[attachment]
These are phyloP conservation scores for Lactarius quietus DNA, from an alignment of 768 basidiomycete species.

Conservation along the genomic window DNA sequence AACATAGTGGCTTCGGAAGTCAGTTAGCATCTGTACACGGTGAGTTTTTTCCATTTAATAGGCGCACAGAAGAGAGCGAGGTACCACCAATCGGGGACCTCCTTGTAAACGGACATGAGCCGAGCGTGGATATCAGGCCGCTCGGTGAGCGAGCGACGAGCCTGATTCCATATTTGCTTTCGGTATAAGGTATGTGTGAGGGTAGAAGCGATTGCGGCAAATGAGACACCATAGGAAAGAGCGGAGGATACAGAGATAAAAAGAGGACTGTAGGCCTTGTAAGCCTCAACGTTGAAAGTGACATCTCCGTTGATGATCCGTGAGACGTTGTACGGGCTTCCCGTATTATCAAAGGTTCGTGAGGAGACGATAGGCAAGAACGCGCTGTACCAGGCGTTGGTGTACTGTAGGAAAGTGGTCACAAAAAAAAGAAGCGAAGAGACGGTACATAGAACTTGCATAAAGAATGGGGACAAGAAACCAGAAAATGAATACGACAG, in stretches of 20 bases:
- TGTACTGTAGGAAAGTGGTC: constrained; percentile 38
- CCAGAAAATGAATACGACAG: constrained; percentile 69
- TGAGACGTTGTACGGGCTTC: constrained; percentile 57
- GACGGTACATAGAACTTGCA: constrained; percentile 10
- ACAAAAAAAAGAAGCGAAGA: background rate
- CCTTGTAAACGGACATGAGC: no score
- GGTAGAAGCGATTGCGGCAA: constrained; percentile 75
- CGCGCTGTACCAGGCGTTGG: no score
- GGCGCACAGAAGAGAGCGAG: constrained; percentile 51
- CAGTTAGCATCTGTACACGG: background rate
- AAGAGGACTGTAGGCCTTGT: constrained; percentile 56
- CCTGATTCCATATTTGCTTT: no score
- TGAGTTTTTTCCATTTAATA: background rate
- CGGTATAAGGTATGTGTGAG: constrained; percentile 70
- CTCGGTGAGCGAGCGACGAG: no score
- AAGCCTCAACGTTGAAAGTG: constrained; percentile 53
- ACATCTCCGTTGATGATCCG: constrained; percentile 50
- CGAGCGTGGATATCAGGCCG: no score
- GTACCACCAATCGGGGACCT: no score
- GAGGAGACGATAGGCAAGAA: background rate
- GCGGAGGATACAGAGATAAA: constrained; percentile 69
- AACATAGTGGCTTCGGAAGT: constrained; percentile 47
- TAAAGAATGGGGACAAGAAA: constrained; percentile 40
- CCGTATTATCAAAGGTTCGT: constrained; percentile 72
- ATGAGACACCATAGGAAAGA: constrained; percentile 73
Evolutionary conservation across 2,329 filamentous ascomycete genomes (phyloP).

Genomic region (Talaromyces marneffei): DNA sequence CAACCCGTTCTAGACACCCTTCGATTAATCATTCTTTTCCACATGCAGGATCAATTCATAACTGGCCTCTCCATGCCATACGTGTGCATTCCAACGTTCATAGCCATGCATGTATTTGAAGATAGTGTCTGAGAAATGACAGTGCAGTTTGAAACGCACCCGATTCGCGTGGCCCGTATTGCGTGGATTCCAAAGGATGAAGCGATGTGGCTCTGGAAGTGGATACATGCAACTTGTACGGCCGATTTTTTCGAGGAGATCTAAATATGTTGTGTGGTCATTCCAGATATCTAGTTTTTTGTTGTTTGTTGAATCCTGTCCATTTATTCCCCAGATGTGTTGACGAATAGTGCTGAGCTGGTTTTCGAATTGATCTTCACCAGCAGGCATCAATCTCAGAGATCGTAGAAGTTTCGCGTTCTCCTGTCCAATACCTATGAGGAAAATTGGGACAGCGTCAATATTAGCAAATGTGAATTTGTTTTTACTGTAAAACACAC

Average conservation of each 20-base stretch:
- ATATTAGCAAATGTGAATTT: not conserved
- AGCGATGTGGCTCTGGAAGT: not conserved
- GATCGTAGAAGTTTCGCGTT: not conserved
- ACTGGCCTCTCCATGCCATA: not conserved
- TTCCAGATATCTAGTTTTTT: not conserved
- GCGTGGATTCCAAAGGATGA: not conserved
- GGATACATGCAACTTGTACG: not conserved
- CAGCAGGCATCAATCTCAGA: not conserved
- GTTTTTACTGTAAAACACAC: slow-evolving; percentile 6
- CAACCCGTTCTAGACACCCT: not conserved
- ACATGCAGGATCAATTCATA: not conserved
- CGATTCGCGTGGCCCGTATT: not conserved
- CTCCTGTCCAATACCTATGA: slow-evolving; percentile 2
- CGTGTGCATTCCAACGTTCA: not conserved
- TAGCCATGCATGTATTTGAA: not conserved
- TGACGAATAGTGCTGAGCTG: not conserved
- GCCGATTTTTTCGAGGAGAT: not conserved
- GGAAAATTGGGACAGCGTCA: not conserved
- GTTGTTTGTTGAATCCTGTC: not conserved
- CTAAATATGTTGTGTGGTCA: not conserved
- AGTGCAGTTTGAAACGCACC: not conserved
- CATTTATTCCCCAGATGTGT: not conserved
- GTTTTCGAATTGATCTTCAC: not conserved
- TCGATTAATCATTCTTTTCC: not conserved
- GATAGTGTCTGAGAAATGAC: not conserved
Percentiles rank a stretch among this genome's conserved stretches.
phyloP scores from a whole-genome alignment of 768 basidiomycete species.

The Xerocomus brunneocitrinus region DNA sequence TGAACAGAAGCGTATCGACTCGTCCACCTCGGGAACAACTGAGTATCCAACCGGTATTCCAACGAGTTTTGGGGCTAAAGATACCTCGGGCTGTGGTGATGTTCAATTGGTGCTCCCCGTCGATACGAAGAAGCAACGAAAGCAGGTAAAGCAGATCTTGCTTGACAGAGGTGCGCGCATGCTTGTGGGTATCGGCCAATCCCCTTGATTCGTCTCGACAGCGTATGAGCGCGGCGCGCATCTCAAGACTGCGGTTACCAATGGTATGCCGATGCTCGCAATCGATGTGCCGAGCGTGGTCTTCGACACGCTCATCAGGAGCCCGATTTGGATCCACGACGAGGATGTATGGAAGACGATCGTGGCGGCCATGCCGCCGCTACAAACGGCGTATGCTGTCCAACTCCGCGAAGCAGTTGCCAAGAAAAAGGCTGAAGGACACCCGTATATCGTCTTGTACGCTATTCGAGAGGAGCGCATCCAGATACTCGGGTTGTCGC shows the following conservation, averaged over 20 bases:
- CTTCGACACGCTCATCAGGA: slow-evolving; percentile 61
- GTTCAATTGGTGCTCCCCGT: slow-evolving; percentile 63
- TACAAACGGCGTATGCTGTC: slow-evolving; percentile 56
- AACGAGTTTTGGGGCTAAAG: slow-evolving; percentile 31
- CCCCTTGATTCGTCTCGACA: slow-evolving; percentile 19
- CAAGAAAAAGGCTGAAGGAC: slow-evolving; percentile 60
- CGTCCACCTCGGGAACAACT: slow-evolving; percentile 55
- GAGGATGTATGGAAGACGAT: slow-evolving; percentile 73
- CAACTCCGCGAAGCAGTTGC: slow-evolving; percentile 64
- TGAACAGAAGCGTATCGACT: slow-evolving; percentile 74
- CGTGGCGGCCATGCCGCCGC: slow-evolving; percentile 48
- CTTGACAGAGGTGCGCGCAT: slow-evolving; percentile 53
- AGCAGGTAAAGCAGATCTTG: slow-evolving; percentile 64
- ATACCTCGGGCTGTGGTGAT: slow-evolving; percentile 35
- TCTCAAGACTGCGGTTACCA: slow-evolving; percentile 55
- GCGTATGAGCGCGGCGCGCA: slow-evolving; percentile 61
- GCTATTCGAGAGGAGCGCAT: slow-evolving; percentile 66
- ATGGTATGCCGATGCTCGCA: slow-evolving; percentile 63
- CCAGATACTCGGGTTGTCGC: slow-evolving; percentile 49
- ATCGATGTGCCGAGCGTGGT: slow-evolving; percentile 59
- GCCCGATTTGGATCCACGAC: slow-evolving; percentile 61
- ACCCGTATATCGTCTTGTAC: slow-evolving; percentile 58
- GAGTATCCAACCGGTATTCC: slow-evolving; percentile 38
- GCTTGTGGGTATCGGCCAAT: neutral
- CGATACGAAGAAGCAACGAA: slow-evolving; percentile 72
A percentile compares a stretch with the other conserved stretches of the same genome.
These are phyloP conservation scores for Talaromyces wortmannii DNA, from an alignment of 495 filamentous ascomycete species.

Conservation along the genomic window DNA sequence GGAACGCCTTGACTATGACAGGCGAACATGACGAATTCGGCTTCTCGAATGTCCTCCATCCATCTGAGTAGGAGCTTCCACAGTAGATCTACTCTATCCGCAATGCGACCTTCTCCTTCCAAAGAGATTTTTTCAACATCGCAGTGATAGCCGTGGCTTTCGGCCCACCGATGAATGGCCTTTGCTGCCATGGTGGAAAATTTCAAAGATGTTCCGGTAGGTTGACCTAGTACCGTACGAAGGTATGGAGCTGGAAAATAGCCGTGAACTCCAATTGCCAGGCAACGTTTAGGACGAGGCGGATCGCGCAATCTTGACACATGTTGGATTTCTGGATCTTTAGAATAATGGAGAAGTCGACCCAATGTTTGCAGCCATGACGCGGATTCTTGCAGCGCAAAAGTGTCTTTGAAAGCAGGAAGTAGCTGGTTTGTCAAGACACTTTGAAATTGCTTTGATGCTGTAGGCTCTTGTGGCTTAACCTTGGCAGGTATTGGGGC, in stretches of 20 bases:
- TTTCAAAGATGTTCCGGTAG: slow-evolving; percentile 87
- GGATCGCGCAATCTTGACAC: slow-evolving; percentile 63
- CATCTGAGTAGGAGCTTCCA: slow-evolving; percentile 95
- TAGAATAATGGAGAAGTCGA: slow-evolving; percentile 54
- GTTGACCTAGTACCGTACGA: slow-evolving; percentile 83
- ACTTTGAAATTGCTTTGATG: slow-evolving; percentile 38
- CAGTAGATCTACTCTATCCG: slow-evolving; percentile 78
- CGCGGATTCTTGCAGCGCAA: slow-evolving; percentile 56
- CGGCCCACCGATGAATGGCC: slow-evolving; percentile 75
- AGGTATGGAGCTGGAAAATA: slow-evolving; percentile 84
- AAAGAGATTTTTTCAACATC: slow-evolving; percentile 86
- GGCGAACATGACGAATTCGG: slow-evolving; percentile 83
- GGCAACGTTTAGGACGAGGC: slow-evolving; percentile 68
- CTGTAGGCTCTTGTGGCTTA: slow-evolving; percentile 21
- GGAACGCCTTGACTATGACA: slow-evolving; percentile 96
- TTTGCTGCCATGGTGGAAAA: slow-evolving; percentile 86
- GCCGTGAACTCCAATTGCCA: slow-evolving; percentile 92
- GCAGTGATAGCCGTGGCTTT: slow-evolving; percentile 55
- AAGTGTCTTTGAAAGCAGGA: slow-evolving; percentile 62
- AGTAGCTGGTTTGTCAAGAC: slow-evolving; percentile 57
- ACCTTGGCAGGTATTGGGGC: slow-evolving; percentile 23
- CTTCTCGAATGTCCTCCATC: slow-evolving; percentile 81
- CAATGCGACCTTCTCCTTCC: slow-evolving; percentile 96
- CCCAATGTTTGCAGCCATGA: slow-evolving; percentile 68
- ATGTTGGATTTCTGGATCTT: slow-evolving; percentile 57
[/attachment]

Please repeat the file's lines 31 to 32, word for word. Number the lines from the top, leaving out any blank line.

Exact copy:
- ATATTAGCAAATGTGAATTT: not conserved
- AGCGATGTGGCTCTGGAAGT: not conserved